Think of athletic trainers as the team behind the team. When a baseball player turns an ankle on a hard slide into second base or a football player has a neck spasm after a hard tackle, they turn to their team’s athletic trainers. Their job: Get players back into the game.
Seattle Mariners assistant athletic trainer Rob Nodine, ’92 B.S. Athletic Training, summed it up this way: “If the players are doing well, that means we’re doing well.” Athletic trainers, he added, “don’t like to be in the limelight.”
Nodine, and several other athletic trainers in professional sports, learned how to do just that through UNLV’s athletic training program, which has seen at least 10 graduates hired by professional teams in the last 12 years.
Dallas Cowboys physical therapist/assistant athletic trainer Hanson Yang, ’09 M.S. Kinesiology, most commonly helps players come back from the collarbone fractures and shoulder dislocations. Neck injuries, he said, are the most challenging.
“There’s not a lot we can immediately do with a neck injury, so we make sure the player is OK first,” Yang said. “But what’s most gratifying is when I work with a player who has experienced a soft-tissue injury before halftime, then I get him into the locker room for some work and 15 minutes later, he’s able to go out and play again.”
Likewise, Boston Red Sox assistant athletic trainer Masai Takahashi, ’99 B.S. and ’03 M.S. Sports Injury Management, is familiar with the aches and pains a hurler can experience over the course of a 162-game season. He was a pitcher on his high school baseball team in Japan.
“Most of the injuries I see are overuse injuries — stiffness in the shoulders, back strain — because the muscles get tight,” he said. “I try to catch tightness before it becomes an injury, so I do a lot of soft-tissue work on players to keep their muscles loose.”
Pitchers are always his biggest challenge. Almost no starter makes it through a season of 35 to 40 appearances throwing a baseball more than a hundred times a game without feeling some muscle fatigue, Takahashi said.
“If we can help them get through the season without going on the (disabled list), that’s very satisfying for us.”
At UNLV, they all became well trained in manual therapy, a technique in which they probe for and treat injuries with their hands. “There are things you can feel by hand that you won’t pick up in an X-ray or an ultrasound,” Takahashi said. “Every athlete is different, and it’s important to not only learn the difference between each athlete, but how each athlete’s body feels from day to day. That way, you can be proactive and prevent injuries.”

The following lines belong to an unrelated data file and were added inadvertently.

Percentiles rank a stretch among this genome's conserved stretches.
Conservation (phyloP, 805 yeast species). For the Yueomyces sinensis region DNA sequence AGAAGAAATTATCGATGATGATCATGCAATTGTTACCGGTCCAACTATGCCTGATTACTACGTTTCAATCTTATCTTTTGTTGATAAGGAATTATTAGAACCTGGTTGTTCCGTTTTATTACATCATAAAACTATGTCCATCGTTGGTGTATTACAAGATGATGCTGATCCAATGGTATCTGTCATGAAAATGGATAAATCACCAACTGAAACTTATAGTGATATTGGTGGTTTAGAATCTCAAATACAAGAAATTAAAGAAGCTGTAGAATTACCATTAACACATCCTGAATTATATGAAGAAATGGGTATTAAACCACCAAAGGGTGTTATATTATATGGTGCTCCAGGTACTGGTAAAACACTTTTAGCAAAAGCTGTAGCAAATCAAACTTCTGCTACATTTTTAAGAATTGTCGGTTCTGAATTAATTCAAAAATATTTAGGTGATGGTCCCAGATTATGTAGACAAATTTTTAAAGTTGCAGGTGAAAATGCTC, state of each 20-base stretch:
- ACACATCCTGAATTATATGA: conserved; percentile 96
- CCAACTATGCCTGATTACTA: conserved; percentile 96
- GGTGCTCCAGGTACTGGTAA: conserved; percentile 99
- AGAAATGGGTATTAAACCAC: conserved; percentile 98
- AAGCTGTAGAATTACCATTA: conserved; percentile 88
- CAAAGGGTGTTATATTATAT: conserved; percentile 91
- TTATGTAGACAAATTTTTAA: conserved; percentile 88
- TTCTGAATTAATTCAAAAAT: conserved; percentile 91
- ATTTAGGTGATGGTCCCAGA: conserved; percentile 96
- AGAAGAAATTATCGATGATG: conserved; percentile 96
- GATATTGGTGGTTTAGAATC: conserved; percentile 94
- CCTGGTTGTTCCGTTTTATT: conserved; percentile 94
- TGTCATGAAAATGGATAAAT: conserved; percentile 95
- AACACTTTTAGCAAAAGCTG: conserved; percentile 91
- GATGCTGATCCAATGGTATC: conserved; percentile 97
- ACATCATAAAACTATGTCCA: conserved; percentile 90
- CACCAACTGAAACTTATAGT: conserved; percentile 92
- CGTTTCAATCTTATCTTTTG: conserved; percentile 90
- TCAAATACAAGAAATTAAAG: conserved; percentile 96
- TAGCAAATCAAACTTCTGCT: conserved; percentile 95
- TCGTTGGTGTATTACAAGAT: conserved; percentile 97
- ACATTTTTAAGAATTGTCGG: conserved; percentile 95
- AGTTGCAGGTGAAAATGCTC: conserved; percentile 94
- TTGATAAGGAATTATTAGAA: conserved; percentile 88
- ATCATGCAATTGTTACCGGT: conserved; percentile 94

“Every player has his own driving force,” Nodine said. “We pay attention to players’ needs on a daily basis because knowing how injuries play into their psyche is very important. Athletes want to keep playing at a very high level of performance, and they like it when we explain things to them.”
Nodine, who served on the Professional Baseball Athletic Trainers Society’s executive committee from 2010-15, credited Kyle Wilson, UNLV assistant athletic director for sports medicine, for teaching him about the emotional component of athletic training.
Athletic training students typically spend mornings in the classroom learning the fundamentals of health care, then work with university teams in the afternoon to get invaluable real-world experience. The regimen has led to a first-time pass rate average of 98 percent on the national certification exam since 2010 – well ahead of the three-year national average of 81 percent.
“It’s common sense to know that everyone handles pain and healing different,” Wilson said. “Two different baseball players might have the same injury, but they’ll respond to treatment differently. That’s why it’s important to interact with athletes when they’re not injured.”
After NFL Draft Day, Yang spent the summer immersing himself in learning about Taco Charlton and the Cowboys’ new recruits. He and his fellow athletic trainers developed exercise regimens for players at a series of mini-camps that will help the coaches winnow down the aspiring NFLers to a final roster of 53 players before the season kicks off.
The camps also give Yang a chance to build trust with the athletes he’ll be caring for all season. He asks about their families and lives outside of sports.
Yang had planned a career in engineering until he shadowed a family friend tending to a sports team. “I never believed I’d get to this professional level,” Yang said. “I appreciate my instructors, who taught me how to develop a good rapport with athletes, and to really understand that they are individuals, not just protocols. They gave me the opportunity to assess and develop treatments for patients, and then give me the confidence to use those skills on my own.